Feature Story

The History of Greenways

The story of an American idea in three parts

What is a “greenway”? A greenway is a multi-use active transportation corridor for people who are walking, running, rolling, riding a scooter, pushing a stroller, and it is green – ideally a park-like setting with trees for cooling neighborhoods and soaking up stormwater. (Boston area examples include the Minuteman Bike Path, the Paul Dudley White Bike Path along the Charles, and the Southwest Corridor Park.) A greenway “system” is a network of such paths that together unlock tremendous recreational and transportation potential. On-street links between greenways are critical to knitting this network together.

Our Park Legacy

The idea of a metropolitan greenway system was largely invented right here in Boston in the late 19th Century by two leaders of the urban parks movement: Frederick Law Olmsted and his protege, Charles Eliot.

The idea was to use tree-lined pleasure drives and linear parks to knit together the region’s best landscape features into a network accessible to all. Unlike the squares, plazas, royal grounds, and gated parks of Europe, this greenway network was a distinctly democratic and American invention. It was intended to connect together people from all walks of life and all parts of the city in a shared experience of the outdoors.

The Charles River Speedway for horses and bicycles, designed by Olmsted and constructed in 1899, ran along the Allston side of the Charles River and provided recreational opportunities along the river.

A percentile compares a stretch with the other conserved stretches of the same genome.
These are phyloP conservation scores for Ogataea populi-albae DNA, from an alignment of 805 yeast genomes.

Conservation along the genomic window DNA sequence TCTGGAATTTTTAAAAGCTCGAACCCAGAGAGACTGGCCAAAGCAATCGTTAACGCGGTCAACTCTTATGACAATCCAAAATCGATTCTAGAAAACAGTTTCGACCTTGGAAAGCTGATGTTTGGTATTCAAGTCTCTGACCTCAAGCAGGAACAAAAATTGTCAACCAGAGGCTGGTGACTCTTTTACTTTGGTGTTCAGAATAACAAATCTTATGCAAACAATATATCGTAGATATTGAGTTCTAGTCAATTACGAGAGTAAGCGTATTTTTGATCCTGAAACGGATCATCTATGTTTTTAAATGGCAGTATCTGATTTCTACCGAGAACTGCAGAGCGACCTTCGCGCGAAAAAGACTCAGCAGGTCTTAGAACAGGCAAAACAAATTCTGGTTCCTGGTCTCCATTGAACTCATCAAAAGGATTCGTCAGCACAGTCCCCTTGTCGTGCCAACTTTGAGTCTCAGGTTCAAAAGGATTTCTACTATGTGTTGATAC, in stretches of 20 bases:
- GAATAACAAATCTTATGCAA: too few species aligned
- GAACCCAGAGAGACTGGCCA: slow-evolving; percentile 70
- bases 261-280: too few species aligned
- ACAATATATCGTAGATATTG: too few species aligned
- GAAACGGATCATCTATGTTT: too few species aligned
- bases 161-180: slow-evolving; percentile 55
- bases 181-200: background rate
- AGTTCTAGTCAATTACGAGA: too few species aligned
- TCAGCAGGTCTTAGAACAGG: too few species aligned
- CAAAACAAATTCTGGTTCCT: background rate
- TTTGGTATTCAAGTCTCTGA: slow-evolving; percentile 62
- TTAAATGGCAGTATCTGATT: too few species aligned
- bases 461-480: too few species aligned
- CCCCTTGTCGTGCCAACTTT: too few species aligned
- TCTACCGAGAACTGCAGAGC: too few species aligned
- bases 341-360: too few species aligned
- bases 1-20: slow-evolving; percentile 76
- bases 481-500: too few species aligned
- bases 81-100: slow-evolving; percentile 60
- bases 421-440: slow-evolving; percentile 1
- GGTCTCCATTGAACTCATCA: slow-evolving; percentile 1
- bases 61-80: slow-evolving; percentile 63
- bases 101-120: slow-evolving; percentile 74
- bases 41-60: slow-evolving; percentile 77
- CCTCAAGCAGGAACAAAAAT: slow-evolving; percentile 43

Olmsted worked on the Emerald Necklace for close to twenty years (1878-1896) and considered it his most important work. When Olmsted moved from New York to Brookline to be closer to the project, Charles Eliot joined the firm. It was here that he was trained in the new profession of landscape architecture and came to appreciate the importance of interconnected park systems. In the 1893 Eliot, working with some of the leading intellectuals and political leaders of the day, convinced the state legislature to establish a Metropolitan Parks Commission (now the Massachusetts Department of Conservation and Recreation or DCR). The Metropolitan Parks Commission was charged with preserving and linking together the distinctive landscapes of Greater Boston from the Middlesex Fells in the north to the Blue Hills in the south and from the Upper Charles River Basin in the west to the islands of Boston Harbor in the east. (The monument to Charles Eliot on the Esplanade lists the major parks and reservations preserved as a result of his work). Eliot took Olmsted’s park necklace and scaled it up to become a regional network of parkways and linear parks. Today, despite the encroachments of the highway system, residents of Greater Boston still enjoy the beautiful parks and parkways of the metropolitan park system.

The Eliot Memorial Plaza honors Eliot's contribution to our park and greenway system.

What 20th Century Car Culture Has Wrought

The volume and speed of automobiles increased with each successive decade of the 20th and began to overwhelm the balanced system of paths and parkways laid out out by the park planners of the late 19th century. The broad curves of the original treelined parkways, so pleasurable to travel and pleasing to the eye, were too easily adapted to high speed automobiles. These parkways were widened to accommodate cars and mature shade trees – which highway engineers termed “vertical hazards” – were cut down. Rather than linking people to parks, these historic parkways became major barriers to people on foot or on bike who wanted to access the parks.